Yorkshire taxpayer pays price as rent rises outstrip stagnant pay

Housing benefit costs have soared
Housing benefit costs have soared
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THE skyrocketing cost to the taxpayer of helping Yorkshire families keep a roof over their heads is revealed in new figures today.

More than £1.3 billion was paid out in housing benefit by councils in the region last year, an increase of around 47 per cent in the last five years.

The amount going to private landlords alone to help pay tenants’ rents has risen by almost 85 per cent to £525 million.

Campaigners have described the figures as further evidence of a failure in the UK housing market as demand drives up rents beyond affordable levels as supply of new housing fails to keep pace.

The Government has insisted its reforms are bringing the housing benefit bill under control.

York Council leader James Alexander, who compiled the figures, said: “The vast majority of those receiving housing benefit in York are in work and are not the scroungers some would like to assume.

“Housing benefit has become a ‘landlord benefit’ and it makes no sense for privately renting tenants to pay ever increasing proportions of their wages from work on the cost of housing whilst their taxes are being used to subsidise their landlords’ mortgages.

“Many hardworking families are trapped in ‘generation rent’ and cannot get onto the property ladder.”

Coun Alexander is calling for the Government to impose a cap on rents that could be set at a regional level based on average wages and housing costs.

Such a move, he argues, could cut the Government’s housing benefit bill nationally by a fifth and release £20 billion over a Parliament to be spent on homes.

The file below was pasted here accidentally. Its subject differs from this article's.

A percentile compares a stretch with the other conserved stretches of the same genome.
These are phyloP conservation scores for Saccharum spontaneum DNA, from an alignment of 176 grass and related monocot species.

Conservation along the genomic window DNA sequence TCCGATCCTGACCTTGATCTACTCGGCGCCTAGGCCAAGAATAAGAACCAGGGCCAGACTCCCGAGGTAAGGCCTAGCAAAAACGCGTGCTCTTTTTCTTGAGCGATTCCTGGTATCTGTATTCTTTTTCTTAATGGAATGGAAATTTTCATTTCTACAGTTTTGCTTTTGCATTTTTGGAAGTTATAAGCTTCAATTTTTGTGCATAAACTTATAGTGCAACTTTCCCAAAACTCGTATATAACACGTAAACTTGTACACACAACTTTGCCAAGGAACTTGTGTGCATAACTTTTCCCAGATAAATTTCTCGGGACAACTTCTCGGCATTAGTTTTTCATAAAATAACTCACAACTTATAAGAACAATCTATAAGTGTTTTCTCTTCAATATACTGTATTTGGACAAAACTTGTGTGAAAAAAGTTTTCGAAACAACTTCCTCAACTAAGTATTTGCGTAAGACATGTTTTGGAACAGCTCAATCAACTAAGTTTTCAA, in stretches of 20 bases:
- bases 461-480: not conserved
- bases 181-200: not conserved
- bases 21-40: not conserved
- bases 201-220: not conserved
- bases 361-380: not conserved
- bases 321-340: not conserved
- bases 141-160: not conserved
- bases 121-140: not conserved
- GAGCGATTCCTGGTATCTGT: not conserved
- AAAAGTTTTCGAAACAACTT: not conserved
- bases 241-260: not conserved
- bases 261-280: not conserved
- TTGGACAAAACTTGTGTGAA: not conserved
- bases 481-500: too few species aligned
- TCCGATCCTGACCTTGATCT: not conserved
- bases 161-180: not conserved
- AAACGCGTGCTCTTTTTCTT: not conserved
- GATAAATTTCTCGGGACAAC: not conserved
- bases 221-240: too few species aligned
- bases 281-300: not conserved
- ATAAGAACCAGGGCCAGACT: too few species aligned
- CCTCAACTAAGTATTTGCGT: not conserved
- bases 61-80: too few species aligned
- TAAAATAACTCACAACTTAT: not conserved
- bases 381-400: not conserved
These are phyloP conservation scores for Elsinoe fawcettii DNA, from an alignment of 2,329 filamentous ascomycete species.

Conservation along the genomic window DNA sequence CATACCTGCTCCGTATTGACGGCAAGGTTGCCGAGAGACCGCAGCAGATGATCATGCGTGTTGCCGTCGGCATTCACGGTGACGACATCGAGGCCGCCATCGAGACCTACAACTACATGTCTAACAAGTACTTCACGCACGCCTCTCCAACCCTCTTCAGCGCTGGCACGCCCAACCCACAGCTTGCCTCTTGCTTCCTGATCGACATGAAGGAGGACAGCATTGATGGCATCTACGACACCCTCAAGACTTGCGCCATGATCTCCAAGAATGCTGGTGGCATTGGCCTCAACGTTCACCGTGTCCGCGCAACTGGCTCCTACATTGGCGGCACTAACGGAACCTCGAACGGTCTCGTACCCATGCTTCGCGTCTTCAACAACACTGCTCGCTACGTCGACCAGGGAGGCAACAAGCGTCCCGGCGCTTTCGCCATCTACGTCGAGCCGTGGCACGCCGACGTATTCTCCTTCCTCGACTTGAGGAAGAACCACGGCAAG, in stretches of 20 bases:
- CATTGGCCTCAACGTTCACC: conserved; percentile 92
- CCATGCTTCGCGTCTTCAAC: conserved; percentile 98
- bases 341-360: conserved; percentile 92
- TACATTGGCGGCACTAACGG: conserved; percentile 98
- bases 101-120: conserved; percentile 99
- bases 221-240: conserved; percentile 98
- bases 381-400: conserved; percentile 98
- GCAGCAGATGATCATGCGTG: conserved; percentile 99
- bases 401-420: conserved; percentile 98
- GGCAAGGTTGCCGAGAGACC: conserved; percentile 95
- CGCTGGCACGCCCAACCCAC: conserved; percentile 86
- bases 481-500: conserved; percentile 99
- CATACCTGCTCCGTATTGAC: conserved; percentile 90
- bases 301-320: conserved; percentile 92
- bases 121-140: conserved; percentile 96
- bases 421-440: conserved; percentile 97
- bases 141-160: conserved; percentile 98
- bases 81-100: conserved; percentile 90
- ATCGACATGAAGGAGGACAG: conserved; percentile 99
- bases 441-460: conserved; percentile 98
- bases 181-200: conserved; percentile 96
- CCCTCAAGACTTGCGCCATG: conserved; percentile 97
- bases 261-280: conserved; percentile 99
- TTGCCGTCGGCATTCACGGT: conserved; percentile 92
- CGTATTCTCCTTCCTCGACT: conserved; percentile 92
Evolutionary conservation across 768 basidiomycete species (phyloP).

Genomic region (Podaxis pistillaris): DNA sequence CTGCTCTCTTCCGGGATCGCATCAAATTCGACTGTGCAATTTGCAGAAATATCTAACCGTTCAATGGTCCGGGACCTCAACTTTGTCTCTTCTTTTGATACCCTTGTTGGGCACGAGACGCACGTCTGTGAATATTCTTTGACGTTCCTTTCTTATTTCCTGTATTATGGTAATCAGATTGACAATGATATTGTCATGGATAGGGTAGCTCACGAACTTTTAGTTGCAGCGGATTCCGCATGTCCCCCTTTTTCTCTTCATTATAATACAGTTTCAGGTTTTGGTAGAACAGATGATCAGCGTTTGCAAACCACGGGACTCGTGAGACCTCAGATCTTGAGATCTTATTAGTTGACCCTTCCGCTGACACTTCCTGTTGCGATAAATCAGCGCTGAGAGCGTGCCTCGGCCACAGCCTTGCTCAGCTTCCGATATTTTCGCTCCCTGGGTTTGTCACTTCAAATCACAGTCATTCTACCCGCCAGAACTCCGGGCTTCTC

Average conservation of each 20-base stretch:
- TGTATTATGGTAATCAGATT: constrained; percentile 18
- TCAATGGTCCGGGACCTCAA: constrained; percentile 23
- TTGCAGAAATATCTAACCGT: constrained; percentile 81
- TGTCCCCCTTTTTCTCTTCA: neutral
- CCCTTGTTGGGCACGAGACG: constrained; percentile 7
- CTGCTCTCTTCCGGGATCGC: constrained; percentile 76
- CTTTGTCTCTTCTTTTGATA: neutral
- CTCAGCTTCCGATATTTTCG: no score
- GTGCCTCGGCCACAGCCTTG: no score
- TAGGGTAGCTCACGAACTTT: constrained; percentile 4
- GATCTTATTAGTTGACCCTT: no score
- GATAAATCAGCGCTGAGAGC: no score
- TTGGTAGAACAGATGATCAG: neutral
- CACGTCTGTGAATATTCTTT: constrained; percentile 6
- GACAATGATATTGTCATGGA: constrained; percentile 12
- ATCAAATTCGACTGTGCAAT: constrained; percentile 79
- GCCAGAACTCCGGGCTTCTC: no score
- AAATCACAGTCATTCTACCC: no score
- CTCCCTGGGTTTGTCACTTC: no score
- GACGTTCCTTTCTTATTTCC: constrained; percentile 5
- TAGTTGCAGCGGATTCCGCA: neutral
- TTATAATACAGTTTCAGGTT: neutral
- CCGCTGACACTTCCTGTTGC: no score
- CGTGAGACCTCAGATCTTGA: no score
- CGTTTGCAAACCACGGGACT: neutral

Housing benefit is administered by councils but paid for by the Government and is designed to help people out of work or on low incomes to pay their rent.

Today’s figures are the latest signs of the problems people in Yorkshire are facing when it comes to affording a place to live.

Earlier this year, research was published suggesting wages in some parts of the region the average wage would have to be £25,000 higher to have kept pace with house price rises over the last 15 years.

Average house prices in Harrogate, Hambleton and Ryedale are now more than 12 times the typical wage earned in those areas.

New data from the Office of National Statistics published yesterday showed the average house in Yorkshire has risen in value by six per cent in the last year.

The typical Yorkshire house now costs £173,000.

Campbell Robb, chief executive of the respected housing campaign group Shelter, said: “A rising benefit bill is yet another symptom of our chronic shortage of affordable homes.

“These figures are proof that as rents rise and wages stagnate, any of us could find ourselves seriously struggling to keep hold of our home – and that means that we have to protect our housing safety net to help families get back on their feet when they fall on hard times.

“But unless the government commits to building the homes we need, housing costs will soar further and the situation will only get worse.”

The Government has embarked on controversial reforms to try and bring housing benefit spending under control including introducing the so-called “bedroom tax” which reduces the amount paid to tenants judged to have more bedrooms than they need.

A limit has also been introduced on the total amount any individual can receive from the state including housing benefit.

A spokesman from the Department for Communities and Local Government said: “Rents rose by just one per cent across England the last year – a fall in real terms.

“However, welfare reforms are necessary to restore fairness to the benefits system – if not the housing benefit bill would have grown to £26 billion in 2013/14.”

Recent figures highlighted by Shadow Work and Pensions Secretary Rachel Reeves suggests the number of working people claiming housing benefit will be double what it was in 2010 by 2018 on current trends.

Labour has promised 200,000 new homes will be built for every year it is in Government if it wins the General Election.